The 2020 Harvest is speeding toward completion. Ninety-seven percent of soybeans have been harvested. Iowa Ag Secretary Mike Naig says about 1.5 million acres of corn was left to be combined when the week started — that’s equal to just 13 percent of this year’s corn crop.
“We’ve had a historic pace in terms of getting the crop out here, several weeks ahead of the five year average,” Naig says. “We’re well ahead of pace and we’ve got plenty of time here, but it’s especially nice when the weather cooperates as it has here when we flipped the calendar into November.”
It’s not unusual at this point in the season to have corn still standing in southern Iowa fields. The growing season is longer in southern compared to northern Iowa. In the fall of 2019, there was a propane shortage as Iowa farmers were using the fuel to power the driers in grain bins.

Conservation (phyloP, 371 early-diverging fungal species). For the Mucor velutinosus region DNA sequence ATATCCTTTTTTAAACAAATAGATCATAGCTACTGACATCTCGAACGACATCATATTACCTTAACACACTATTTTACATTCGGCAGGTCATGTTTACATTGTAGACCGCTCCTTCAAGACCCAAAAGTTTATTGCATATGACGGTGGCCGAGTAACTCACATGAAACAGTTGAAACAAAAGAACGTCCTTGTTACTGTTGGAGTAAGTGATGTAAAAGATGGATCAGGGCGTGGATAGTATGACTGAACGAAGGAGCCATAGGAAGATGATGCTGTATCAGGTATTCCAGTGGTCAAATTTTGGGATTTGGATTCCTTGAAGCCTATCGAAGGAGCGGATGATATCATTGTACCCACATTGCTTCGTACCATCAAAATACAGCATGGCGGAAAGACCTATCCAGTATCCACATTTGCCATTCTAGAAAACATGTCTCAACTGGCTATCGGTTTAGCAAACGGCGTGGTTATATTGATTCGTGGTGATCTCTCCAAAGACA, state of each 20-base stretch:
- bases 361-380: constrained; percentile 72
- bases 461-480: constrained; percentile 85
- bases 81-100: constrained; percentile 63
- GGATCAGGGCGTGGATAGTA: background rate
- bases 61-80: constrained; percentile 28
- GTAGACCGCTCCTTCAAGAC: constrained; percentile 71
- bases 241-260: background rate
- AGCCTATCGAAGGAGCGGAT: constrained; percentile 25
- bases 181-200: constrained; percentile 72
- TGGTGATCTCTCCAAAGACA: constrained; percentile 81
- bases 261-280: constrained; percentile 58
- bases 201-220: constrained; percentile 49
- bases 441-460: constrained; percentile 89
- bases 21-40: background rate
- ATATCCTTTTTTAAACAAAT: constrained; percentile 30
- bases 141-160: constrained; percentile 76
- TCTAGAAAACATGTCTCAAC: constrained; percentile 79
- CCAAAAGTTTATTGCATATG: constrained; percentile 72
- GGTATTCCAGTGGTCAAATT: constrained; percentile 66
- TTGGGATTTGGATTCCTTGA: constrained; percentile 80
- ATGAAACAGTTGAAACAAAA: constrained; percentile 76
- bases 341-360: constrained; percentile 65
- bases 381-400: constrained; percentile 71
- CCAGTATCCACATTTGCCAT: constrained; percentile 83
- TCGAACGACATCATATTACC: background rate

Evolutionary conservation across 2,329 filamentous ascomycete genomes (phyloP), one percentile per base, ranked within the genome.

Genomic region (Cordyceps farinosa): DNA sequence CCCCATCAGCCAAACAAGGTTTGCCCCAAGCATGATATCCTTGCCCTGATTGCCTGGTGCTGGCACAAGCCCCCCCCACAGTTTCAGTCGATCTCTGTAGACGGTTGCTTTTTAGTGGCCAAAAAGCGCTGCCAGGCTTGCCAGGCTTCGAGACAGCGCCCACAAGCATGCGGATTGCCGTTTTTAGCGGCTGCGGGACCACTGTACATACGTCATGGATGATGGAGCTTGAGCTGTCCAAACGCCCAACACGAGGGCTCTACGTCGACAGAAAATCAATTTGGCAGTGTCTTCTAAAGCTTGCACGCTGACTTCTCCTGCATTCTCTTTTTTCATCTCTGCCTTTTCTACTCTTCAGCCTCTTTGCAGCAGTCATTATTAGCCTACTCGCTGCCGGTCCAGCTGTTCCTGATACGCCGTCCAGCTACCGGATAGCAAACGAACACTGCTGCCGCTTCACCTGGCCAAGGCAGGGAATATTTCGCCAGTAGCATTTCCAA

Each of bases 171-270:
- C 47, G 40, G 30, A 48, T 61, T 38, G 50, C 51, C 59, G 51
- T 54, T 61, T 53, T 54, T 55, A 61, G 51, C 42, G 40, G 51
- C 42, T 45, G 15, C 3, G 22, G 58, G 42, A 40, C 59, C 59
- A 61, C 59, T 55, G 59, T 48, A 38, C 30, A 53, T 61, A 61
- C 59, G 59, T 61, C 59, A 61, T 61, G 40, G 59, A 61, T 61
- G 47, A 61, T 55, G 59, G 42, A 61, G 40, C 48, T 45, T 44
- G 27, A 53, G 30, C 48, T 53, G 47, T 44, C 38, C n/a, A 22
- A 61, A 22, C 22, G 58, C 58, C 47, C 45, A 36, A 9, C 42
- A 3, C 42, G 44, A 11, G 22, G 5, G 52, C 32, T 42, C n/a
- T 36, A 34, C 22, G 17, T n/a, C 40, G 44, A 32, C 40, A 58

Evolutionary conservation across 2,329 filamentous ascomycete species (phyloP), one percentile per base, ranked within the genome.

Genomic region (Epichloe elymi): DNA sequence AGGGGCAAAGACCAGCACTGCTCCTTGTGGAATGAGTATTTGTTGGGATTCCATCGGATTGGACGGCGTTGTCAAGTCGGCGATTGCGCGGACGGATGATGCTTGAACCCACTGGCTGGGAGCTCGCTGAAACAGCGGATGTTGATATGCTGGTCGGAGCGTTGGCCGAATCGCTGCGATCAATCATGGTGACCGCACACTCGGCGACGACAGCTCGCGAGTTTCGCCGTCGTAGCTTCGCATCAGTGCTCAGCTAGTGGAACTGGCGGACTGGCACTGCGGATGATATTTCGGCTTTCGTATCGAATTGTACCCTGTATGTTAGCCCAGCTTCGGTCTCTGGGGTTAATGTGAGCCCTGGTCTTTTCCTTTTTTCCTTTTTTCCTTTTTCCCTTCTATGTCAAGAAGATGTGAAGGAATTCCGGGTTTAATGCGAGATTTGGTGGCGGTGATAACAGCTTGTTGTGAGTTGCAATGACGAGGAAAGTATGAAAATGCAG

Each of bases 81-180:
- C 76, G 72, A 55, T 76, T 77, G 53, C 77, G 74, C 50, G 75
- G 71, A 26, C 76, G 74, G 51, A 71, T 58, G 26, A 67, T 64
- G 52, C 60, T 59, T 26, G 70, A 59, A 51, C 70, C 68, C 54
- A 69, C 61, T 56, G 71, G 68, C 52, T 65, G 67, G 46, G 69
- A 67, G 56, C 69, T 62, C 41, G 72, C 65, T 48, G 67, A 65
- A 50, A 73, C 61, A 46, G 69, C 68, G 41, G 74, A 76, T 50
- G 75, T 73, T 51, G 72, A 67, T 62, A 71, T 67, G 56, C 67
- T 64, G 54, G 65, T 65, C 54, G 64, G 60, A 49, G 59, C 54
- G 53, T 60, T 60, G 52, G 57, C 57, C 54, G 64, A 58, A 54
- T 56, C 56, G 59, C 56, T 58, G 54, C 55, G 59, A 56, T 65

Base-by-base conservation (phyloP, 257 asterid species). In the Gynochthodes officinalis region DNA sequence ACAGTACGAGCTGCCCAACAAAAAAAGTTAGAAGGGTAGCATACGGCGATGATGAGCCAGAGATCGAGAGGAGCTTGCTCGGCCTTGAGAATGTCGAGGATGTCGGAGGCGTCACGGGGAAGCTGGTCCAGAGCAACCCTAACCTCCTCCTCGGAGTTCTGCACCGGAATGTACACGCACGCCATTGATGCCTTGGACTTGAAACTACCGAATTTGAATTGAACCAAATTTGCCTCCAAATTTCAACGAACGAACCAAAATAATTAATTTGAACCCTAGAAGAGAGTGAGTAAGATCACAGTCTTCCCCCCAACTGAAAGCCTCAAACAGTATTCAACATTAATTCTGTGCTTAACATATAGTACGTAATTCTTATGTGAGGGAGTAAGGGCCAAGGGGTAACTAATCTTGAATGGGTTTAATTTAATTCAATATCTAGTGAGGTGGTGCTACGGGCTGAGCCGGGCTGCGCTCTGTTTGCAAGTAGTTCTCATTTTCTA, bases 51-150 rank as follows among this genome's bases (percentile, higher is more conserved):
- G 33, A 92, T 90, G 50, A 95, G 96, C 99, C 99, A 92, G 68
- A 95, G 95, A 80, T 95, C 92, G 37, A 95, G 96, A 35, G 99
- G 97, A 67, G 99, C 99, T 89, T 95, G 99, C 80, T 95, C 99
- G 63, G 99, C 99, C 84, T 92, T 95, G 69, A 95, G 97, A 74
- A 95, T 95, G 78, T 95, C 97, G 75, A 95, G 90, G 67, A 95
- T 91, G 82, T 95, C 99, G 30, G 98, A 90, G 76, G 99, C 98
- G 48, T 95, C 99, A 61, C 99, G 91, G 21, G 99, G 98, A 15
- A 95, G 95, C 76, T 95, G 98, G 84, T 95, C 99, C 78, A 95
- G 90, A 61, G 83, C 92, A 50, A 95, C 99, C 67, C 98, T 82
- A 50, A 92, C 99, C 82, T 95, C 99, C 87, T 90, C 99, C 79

“This year hasn’t been nearly as much of a demand for propane because the corn has dried down in the field and just simply hasn’t needed it as much, so that’s been a bright spot for farmers,” Naig says. “They’ve been able to save some on that drying cost and that’s always appreciated.”
Up to four million acres of corn was damaged or destroyed by the August 10th derecho. Naig says that contributed to a slower harvest pace in fields where farmers were trying to harvest damaged stalks.
“They’ve had to literally go slower or maybe even go one direction in a field,” Naig says. “We also know that there were the compounding issues of grain storage that was damaged due to the wind storm.”
Naig says some farmers had to opt to pile corn on the ground because their grain bins were hit by the derecho.